BTS’ latest single ‘Dynamite’— a glittering funk fiasco released August 21— marks the septet’s second record-breaking release this year since March’s album ‘Map of the Soul: 7.’ The group currently dubbed the biggest boyband in the world became the first Korean act to top the Billboard Hot100 songs chart on September 1, outselling the next 49 songs in America combined with the chart’s biggest first-week debut in 3 years. But ‘Dynamite’ is also BTS’ only all-English release, sparking controversy, not for the first time, over whether the group has been ‘Westernised’ by their global fame.
I believe that, far from conforming to the standards of Western pop, ‘Dynamite’ consolidates BTS’ status as a global cultural phenomenon.
‘Dynamite’ is a serotonin boost in music video form. Think 70s flare pants and pastel diners, 90s streetwear and choreography reminiscent of Michael Jackson’s Billie Jean. Though ‘Dynamite’ has no singular visual style, era, or musical genre it pays tribute to, the message is clear; as darkness looms, we must resist by “light(ing) it up like dynamite.”
For the group, whose main message, if at all condensable, is one of authenticity and resistance; ‘Dynamite’ may just be a quintessential BTS song. (At least, since they began dishing out brighter, poppy-er title tracks with 2017’s ‘DNA’). That’s with one exception; it contains no Korean.
But for BTS, so-called ‘Western validation’— competitiveness in the American pop market as a measure of success— has never been the objective. Originating from a small, previously bankrupt company outside K-pop’s ‘Big 3’ (YG, SM, and JYP), the rise of BTS has triggered a shift in the K-pop industry. More than ‘music in Korean,’ K-pop was born with 1992 act Seo Taiji and the Boys, the first to combine hip-hop and youth-focused political messaging with Korean popular music.
Yet throughout the 2000s, K-pop metamorphosed into an assembly-line of staggeringly high-quality performance, glossy aesthetics, and in-house musical production style, as entertainment companies trained and produced ‘idols’.
Debuting in 2013, BTS, though undeniably a product of this industry, diverged by writing most of their own song lyrics encoded with socially conscious and political messages, like 2017-18’s ‘Love Yourself’ series, actively using social media, and talking openly about their struggles instead of maintaining a polished image. The comparison to K-pop’s fathers is hardly imagined; the group covered and even performed with Seo Taiji in 2018.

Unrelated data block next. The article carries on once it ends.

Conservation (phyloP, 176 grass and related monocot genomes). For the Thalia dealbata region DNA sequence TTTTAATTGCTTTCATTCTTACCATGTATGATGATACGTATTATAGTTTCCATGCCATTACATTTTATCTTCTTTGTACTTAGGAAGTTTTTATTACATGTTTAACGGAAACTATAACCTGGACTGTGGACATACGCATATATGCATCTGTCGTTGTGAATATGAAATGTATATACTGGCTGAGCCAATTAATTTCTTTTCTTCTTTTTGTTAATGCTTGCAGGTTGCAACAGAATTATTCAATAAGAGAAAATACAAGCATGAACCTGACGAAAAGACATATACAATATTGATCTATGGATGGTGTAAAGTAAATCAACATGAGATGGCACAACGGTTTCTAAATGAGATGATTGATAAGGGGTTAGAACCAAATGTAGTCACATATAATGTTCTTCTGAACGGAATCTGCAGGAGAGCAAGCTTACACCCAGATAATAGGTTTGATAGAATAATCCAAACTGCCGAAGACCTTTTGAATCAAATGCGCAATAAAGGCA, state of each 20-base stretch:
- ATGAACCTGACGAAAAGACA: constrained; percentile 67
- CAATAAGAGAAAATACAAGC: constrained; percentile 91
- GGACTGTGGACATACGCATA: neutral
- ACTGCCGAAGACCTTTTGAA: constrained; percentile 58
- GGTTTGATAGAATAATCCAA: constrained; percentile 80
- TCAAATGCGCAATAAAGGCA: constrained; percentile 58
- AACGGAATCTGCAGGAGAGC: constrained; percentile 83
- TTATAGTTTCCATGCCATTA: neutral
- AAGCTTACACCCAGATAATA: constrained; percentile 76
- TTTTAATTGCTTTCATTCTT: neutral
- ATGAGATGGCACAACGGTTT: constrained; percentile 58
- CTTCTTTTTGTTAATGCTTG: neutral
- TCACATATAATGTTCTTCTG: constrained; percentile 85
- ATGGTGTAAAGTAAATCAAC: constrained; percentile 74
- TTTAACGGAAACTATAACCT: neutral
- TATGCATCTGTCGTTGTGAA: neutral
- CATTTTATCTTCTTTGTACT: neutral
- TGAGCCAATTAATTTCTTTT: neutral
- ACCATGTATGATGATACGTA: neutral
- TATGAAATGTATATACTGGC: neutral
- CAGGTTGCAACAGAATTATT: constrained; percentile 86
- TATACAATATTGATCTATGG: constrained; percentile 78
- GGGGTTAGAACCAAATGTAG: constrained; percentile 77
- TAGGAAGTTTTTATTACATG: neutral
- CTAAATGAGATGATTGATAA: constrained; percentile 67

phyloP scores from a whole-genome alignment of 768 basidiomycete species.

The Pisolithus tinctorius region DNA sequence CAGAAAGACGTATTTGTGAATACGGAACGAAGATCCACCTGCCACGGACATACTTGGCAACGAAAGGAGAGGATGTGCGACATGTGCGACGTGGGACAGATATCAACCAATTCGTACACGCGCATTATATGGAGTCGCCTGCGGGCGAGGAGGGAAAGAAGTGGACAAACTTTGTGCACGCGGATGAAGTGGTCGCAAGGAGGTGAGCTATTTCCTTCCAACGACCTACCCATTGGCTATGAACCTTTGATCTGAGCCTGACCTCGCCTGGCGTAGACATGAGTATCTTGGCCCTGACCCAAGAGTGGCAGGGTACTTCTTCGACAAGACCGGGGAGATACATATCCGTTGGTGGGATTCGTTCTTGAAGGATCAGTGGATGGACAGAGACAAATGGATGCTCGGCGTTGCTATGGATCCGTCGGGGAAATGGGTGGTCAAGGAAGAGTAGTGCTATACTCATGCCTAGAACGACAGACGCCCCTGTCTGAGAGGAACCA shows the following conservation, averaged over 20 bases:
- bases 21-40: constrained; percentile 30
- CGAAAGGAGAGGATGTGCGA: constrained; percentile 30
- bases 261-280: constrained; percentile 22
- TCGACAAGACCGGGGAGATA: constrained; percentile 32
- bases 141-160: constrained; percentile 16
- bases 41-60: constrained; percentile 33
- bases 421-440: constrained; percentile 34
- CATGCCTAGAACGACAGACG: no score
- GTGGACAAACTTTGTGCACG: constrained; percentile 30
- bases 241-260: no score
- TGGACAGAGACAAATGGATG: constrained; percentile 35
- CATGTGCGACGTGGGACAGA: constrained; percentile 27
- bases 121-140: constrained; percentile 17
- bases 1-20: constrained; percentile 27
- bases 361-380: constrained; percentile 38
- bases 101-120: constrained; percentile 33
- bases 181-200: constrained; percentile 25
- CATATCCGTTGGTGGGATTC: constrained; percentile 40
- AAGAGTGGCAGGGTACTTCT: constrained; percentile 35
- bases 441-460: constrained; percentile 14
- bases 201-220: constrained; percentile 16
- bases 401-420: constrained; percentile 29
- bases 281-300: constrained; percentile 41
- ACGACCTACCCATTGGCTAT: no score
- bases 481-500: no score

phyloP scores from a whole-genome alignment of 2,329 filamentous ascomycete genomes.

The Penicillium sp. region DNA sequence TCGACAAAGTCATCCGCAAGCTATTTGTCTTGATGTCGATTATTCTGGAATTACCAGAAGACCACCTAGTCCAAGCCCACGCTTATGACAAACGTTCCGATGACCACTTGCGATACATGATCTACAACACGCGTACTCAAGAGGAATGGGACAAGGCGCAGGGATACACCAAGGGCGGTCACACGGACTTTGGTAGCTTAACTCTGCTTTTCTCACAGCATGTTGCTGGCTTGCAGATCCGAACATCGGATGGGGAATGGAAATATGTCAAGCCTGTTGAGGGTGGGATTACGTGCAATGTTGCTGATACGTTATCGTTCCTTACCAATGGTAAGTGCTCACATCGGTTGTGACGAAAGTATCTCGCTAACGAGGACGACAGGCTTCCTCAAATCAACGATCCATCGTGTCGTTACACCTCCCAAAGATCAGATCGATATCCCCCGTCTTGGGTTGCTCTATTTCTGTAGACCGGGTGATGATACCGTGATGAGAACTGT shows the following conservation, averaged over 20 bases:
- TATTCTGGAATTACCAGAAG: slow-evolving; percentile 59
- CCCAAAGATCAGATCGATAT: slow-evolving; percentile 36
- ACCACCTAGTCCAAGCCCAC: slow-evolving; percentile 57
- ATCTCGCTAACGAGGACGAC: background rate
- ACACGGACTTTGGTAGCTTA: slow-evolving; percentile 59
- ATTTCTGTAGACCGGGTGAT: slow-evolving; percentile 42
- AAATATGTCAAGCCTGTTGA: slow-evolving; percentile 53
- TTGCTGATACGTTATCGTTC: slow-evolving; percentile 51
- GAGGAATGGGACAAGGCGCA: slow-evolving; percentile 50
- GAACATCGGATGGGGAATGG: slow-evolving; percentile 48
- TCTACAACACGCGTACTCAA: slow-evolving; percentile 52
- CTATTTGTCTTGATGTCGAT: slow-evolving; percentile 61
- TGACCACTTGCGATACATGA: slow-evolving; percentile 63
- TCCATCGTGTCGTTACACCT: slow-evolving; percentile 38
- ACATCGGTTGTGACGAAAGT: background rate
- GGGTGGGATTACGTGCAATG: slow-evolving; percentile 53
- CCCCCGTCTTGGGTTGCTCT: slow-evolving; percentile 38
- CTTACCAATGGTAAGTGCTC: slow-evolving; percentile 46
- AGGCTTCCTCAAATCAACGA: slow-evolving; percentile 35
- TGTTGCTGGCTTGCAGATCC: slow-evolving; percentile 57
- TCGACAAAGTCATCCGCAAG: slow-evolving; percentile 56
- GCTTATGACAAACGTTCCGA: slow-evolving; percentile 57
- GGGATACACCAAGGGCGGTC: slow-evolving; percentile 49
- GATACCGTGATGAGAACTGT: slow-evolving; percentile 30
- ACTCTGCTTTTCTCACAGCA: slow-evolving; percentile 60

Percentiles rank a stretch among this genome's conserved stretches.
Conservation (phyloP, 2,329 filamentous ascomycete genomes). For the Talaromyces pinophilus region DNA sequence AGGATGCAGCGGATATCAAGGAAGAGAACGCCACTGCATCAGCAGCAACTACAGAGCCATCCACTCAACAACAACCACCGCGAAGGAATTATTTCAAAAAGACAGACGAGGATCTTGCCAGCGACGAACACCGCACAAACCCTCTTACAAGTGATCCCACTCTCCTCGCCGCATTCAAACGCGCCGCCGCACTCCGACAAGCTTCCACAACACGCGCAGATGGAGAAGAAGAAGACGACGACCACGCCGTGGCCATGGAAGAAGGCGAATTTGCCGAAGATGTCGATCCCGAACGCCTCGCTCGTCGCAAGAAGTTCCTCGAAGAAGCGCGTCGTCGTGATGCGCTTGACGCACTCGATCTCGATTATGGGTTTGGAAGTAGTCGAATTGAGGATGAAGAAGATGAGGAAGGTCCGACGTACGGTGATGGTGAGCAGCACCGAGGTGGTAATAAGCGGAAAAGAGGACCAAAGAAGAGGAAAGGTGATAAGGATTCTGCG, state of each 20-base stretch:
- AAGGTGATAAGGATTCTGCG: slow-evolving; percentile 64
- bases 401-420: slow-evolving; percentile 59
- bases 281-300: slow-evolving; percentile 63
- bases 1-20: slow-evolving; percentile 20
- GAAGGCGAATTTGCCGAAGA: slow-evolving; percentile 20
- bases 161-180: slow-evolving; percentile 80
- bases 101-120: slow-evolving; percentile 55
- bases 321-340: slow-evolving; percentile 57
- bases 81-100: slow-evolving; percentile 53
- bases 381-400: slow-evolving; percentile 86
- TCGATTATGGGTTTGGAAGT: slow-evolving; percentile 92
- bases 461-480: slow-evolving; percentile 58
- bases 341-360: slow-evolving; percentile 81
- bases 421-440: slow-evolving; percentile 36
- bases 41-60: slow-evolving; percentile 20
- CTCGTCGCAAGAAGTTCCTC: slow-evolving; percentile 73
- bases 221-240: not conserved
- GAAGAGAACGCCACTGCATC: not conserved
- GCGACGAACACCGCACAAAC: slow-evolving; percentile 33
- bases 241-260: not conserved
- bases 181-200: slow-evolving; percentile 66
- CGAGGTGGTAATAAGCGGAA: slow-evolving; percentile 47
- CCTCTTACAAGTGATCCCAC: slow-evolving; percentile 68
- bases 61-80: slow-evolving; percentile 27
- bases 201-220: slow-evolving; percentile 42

Credit to this organic ascension, BTS have refused to create English music to appease a Western market in recent years; “We don’t want to change our identity or our genuineness to get the number one,” said leader RM in a 2019 interview when the topic was raised.
Whilst ‘Dynamite’ surprised followers of BTS, English lyrics simply “fit the melody a little bit better,” member V explained at the recent press conference. “Dynamite is a song that can lift anyone’s spirits,” added Jimin.
I’d add that, rather than compromising BTS identity or cultural impact, Dynamite symbolises their semiotic disruption of the Western pop industry.
In Dynamite’s first scene, main vocalist Jungkook dance-improvs in denim-on-denim around a bedroom plastered with the Beatles and David Bowie posters, like the star of an 80s American drama. Shooting the camera a cocky side-eye, he sings, “King Kong, kick the drum, rolling on like a Rolling Stone.”
Dynamite exudes Western retro-revival. One Forbes article says it’s “crafted specifically to be a chart-topper”. Yet it’s also, undeniably, K-pop. From perfectly synchronised choreography, to designer-brand outfits and infectious melodic hooks, to looks that transcend the aesthetic binaries of masculinity and femininity still dominant in Western pop, Dynamite is no exception to K-pop standards.